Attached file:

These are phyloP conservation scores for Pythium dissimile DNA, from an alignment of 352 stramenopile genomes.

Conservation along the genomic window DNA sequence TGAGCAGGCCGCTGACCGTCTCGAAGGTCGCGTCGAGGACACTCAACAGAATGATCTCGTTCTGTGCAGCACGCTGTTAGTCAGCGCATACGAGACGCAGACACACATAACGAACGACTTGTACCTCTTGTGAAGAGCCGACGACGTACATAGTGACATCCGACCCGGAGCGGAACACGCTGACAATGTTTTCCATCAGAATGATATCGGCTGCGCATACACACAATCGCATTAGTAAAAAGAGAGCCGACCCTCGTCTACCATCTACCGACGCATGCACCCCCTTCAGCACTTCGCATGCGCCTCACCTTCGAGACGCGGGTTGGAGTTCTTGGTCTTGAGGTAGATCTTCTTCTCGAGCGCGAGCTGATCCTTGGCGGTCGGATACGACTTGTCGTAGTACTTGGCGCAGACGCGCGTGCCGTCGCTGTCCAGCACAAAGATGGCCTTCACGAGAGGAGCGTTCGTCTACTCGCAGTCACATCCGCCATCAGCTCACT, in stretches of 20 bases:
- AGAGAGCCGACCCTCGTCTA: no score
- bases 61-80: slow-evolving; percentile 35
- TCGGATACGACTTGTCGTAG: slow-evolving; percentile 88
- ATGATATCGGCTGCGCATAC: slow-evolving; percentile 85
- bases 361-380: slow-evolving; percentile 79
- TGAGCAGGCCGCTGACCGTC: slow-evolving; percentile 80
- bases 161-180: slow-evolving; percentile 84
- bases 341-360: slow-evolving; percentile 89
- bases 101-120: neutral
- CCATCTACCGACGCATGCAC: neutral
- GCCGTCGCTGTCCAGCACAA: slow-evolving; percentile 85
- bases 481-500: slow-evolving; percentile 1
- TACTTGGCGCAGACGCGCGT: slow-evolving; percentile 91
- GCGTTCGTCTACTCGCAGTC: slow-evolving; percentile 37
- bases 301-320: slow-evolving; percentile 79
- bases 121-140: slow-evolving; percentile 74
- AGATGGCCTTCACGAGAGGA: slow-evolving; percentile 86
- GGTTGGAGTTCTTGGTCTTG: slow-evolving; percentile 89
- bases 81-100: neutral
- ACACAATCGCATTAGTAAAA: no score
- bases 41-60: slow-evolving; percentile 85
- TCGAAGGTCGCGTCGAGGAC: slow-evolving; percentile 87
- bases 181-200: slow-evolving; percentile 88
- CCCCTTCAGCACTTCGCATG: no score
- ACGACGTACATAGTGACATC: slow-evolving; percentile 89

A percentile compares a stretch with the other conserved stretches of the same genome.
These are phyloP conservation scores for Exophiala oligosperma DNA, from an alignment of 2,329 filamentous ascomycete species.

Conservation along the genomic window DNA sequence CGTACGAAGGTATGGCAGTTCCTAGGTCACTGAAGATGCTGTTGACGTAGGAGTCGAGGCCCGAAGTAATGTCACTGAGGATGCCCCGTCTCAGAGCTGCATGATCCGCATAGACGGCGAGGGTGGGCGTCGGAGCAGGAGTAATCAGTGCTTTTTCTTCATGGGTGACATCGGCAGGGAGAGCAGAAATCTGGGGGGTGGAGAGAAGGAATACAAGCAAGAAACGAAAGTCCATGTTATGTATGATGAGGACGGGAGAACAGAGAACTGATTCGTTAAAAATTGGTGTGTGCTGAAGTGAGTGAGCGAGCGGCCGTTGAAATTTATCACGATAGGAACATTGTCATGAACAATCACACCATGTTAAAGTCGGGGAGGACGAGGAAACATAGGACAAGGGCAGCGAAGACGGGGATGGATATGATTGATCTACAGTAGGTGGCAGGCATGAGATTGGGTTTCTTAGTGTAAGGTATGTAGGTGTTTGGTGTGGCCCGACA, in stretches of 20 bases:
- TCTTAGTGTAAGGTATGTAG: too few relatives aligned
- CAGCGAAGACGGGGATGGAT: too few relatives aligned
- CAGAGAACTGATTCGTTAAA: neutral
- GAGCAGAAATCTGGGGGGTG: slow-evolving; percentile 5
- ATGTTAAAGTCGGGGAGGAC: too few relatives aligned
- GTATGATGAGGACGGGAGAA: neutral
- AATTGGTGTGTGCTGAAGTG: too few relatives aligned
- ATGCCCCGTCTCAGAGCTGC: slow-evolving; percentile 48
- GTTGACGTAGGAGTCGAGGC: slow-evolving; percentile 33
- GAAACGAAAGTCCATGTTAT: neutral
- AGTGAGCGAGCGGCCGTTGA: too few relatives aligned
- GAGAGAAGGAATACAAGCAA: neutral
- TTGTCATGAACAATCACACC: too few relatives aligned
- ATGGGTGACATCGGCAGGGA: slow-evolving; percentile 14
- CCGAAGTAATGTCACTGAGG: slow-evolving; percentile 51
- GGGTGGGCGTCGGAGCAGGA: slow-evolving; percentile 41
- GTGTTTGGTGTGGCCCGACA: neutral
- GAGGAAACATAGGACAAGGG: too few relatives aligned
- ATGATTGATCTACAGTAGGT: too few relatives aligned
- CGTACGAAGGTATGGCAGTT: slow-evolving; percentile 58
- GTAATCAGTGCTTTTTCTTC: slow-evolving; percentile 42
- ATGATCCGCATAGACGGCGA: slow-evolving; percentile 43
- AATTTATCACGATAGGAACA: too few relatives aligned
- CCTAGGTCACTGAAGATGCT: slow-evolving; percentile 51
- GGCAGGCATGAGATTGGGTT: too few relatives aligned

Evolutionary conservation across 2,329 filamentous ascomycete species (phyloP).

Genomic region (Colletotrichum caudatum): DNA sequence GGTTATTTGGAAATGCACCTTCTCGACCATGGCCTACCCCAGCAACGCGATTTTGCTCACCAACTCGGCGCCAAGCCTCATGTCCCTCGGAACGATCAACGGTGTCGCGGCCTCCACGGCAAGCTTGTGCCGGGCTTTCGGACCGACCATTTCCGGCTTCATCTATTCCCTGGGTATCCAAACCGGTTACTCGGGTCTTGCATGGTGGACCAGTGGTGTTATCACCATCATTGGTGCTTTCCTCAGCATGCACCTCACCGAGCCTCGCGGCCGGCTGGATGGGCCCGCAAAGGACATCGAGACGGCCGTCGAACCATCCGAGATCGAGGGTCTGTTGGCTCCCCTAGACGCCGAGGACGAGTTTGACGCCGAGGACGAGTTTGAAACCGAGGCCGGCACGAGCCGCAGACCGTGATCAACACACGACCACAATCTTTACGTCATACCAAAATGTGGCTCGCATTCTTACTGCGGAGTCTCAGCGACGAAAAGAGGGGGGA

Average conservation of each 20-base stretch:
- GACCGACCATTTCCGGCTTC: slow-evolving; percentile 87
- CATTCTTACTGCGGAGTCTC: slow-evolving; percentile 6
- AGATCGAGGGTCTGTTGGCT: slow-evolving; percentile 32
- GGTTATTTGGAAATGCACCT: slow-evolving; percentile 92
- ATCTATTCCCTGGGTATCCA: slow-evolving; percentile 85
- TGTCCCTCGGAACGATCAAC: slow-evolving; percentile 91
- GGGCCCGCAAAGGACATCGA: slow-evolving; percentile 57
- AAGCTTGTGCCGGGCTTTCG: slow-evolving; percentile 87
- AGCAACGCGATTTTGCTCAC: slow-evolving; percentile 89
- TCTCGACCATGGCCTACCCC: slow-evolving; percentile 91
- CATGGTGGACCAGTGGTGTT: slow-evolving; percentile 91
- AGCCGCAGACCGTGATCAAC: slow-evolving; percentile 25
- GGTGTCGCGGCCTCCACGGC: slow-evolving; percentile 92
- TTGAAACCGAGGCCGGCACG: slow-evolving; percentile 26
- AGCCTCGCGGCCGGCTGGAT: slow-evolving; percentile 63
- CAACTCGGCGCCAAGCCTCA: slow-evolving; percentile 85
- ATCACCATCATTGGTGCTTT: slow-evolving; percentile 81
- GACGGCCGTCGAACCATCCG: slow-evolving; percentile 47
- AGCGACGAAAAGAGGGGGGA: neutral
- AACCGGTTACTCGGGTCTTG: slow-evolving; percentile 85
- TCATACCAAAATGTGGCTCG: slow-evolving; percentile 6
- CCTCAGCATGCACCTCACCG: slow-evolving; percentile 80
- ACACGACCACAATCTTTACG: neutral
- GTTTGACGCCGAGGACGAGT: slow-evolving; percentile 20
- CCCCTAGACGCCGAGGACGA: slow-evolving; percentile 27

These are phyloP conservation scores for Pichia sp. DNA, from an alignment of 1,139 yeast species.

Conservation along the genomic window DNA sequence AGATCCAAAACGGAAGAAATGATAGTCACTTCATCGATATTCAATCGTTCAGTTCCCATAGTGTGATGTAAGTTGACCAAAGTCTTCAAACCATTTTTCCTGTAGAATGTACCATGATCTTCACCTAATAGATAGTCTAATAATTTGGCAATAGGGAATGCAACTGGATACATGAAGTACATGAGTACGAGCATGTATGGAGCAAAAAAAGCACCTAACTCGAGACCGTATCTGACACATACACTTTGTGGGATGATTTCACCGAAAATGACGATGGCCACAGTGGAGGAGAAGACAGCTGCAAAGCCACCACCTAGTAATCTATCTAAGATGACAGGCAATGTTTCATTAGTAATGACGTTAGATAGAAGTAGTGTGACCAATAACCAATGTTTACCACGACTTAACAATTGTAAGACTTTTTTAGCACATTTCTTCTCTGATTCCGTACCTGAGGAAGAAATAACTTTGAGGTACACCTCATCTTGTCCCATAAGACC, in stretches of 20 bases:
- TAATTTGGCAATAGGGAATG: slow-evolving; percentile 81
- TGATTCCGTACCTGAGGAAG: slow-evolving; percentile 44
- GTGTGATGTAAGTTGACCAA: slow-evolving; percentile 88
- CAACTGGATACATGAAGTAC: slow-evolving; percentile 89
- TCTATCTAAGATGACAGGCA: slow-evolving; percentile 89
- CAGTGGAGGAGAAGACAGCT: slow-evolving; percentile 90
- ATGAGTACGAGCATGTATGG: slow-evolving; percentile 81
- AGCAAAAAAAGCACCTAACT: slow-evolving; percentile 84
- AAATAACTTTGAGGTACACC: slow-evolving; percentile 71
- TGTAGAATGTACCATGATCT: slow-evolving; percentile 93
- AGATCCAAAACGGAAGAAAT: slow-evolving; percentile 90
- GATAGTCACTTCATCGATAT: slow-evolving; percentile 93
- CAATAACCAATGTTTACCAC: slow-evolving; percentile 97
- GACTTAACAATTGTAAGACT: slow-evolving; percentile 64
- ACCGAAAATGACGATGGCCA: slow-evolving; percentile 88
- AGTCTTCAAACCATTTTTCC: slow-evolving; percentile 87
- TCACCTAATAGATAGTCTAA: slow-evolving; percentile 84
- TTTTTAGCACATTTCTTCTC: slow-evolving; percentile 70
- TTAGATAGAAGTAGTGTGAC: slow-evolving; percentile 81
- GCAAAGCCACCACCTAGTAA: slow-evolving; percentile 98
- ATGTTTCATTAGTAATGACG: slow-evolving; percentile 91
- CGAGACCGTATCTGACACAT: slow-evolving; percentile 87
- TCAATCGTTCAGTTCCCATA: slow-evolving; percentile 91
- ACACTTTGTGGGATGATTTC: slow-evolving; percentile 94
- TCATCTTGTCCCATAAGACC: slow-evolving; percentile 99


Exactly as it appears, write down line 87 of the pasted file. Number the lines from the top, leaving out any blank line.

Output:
- TGATTCCGTACCTGAGGAAG: slow-evolving; percentile 44